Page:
An ironically relaxing New Year’s Eve weekend in Rio de Janeiro.
For New Year’s Eve 2013 I decided to spend a long weekend in Rio de Janeiro after the holidays with my family, and before returning to Mendoza, Argentina. As I was traveling alone and Rio has a reputation of being violent, I easily coerced myself to splurge on the hotel Mar Ipanema in the city’s fanciest and safest region.
I was thrilled to get out of my cab at the hotel and realize I was literally five walking blocks from the beach. Immediately, this trip had the feeling of being the best of being at the shore and in the city.
Mandatory Christ the Redeemer Shot
My hotel also proved to have the the best happy hour the area and their own microbrew. Score.
Soon after my arrival I learned the secret to the Brazilian booty. Working out – all.the.time. There were open air gyms right on the beach where meatheads and fitness gals would strut their stuff. No one was shy to show off the results of their hard work.
As an avid runner, I was thrilled to see so many people in a ‘runners only’ lane that ran parallel to the beach. Immediately after checking in, I laced up my sneakers, and joined in. (Like many travelers, a quick run is one of my favorite first things to do when I arrive in a city to get to know the lay of the land.) I quickly got caught up in the view of the beautiful jagged coastline. I was in heaven, and quickly became reinvigorated despite my 13 hour flight.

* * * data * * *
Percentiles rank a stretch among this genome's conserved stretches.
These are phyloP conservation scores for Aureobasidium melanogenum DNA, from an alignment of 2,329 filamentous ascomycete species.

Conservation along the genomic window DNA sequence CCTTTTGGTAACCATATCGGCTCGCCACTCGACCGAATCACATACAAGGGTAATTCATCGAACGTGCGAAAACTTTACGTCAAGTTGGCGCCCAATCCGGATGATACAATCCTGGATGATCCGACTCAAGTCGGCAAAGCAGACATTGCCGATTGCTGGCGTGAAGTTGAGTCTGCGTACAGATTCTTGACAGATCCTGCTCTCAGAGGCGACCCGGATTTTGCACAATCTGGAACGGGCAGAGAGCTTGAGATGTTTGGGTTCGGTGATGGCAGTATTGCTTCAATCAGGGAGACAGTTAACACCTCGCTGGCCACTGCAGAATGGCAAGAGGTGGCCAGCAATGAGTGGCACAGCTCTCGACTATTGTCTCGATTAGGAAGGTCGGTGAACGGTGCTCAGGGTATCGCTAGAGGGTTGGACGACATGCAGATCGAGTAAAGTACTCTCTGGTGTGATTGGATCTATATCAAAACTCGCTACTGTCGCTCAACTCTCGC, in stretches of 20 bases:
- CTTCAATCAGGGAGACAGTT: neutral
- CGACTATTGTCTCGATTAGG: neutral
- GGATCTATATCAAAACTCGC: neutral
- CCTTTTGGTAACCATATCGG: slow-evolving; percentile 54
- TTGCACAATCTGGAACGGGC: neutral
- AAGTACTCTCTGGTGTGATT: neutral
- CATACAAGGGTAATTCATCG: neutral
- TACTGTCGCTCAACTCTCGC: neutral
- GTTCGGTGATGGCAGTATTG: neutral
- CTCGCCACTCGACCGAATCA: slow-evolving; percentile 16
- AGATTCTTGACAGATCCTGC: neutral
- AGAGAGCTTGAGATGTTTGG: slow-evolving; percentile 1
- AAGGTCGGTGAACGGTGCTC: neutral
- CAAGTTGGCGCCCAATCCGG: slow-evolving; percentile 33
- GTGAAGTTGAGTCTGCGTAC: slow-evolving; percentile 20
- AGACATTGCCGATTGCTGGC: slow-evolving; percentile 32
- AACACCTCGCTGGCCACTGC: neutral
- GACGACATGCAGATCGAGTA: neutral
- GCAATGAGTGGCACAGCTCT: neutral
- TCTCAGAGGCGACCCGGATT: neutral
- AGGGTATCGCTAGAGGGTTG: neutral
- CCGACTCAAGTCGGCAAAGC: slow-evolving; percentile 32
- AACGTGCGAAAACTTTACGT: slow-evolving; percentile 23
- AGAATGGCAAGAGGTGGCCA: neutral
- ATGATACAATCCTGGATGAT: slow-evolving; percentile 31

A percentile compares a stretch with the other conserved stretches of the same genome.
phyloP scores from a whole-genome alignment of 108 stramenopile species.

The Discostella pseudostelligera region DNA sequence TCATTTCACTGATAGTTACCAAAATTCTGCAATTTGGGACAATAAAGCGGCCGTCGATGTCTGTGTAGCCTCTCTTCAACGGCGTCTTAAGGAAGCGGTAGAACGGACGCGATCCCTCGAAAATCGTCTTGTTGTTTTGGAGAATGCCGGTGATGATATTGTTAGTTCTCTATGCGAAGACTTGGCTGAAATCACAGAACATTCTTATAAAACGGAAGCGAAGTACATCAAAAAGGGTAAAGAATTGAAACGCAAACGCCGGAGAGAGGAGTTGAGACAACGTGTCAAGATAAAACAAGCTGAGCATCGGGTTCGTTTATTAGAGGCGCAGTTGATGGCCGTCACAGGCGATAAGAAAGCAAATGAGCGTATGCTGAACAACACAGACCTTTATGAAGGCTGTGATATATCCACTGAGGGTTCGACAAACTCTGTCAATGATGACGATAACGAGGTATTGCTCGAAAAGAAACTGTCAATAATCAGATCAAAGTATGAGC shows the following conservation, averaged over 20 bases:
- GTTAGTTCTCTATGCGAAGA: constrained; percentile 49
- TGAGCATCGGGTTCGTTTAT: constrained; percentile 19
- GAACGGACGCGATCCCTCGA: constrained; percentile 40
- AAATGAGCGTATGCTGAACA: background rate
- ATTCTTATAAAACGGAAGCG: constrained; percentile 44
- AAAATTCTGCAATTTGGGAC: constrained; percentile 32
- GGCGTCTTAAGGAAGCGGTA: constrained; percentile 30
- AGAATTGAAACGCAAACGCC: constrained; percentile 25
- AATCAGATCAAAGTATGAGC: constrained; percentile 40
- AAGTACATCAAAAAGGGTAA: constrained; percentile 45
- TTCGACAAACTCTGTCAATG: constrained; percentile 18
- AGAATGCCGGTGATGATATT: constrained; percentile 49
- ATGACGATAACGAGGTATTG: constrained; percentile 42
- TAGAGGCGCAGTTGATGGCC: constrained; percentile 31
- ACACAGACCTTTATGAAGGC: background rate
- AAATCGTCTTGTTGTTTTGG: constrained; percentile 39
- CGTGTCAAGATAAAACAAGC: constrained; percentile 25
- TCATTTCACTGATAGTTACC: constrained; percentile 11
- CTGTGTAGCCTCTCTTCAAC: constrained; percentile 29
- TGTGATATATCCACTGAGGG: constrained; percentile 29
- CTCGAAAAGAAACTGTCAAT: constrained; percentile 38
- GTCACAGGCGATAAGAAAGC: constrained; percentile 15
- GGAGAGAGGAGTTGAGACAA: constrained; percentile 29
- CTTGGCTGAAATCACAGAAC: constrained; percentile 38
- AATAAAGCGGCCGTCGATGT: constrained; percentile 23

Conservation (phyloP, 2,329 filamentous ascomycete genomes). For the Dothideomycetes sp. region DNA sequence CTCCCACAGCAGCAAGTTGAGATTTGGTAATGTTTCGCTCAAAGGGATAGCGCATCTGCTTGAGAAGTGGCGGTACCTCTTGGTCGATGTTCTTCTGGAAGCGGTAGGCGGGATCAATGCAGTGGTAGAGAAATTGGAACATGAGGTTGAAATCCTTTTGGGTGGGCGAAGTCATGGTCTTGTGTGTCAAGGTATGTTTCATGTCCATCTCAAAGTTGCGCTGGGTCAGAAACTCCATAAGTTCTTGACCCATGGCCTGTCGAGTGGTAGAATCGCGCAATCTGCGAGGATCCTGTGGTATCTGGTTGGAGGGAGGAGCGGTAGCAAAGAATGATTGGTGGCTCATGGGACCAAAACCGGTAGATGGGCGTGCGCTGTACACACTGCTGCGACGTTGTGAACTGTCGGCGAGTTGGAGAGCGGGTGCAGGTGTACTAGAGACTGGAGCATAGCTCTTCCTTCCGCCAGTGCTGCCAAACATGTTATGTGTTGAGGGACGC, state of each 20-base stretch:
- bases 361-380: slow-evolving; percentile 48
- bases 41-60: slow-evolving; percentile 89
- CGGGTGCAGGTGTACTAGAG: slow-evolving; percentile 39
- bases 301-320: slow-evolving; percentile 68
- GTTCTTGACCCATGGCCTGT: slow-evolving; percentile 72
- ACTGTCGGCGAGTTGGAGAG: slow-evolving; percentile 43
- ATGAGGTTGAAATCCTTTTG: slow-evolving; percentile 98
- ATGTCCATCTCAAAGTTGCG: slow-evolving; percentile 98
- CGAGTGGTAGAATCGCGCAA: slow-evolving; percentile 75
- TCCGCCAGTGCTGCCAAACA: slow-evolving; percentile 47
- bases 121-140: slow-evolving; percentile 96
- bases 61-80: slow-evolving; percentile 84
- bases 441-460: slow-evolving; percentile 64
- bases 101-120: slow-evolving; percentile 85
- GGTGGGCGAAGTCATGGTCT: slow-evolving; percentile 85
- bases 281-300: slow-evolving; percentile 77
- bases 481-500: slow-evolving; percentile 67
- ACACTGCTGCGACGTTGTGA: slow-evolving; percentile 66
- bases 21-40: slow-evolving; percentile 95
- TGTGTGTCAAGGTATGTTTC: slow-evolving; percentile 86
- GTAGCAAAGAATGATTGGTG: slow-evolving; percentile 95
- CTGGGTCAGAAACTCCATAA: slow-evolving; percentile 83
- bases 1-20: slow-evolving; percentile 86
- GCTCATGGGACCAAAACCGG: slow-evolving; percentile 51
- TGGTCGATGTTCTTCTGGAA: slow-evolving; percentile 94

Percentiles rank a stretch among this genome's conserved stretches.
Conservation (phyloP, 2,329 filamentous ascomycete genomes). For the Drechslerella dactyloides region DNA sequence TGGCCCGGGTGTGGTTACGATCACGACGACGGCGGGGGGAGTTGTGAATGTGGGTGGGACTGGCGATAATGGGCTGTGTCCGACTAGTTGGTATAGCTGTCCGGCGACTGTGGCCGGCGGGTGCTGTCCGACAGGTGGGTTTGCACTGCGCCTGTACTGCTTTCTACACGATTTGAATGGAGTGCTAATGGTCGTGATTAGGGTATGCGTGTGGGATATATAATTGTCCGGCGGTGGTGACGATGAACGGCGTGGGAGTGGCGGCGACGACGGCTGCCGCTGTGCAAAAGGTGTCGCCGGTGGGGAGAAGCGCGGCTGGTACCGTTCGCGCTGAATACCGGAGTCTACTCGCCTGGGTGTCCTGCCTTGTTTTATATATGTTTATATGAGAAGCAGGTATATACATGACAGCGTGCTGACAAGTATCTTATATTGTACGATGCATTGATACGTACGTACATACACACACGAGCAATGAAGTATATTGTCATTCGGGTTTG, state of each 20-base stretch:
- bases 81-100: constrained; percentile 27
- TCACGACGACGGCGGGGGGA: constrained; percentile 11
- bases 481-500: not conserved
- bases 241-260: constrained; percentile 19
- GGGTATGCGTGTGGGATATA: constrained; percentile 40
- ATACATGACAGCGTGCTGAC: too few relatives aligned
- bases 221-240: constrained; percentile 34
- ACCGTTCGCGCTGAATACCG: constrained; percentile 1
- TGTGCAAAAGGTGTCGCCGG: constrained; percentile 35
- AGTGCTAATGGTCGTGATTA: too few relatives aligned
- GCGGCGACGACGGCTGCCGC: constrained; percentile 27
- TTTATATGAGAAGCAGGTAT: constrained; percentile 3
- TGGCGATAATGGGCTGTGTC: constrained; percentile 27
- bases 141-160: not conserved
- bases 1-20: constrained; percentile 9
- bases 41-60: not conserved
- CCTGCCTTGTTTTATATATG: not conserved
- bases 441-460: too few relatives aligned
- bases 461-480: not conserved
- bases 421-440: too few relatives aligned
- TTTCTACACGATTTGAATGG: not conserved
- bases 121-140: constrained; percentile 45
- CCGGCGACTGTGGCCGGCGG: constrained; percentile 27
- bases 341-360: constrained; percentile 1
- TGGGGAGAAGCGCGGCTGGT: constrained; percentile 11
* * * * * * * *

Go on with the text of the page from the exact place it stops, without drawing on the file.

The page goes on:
I quickly settled into a rhythm. Every morning I would take jog for a few miles along the beach, and afterward have a delicious breakfast of papaya, melon, and sinful cheese bread in the hotel’s outdoor restaurant. Then, after a change of clothes, and email check, my bikini and cover up were on, and the bell boys handed me my beach chair. Travel Tip: Brazil is considered stylish and conservative – so wearing people beach attire through the streets is frowned upon, even though a thong on the beach is expected. Keep that in mind and cover up chicly if you’re headed directly from the city to the beach.
Brazilians have a warmth and liveliness not found many other places I was just learning of, and I found it fascinating. While vanity is a core element of the culture, there is much more authenticity than in U.S. cities. The coconut water comes in coconuts, not boxes, and doesn’t come in boxes, and regional specialties, not American fast food, are the norm.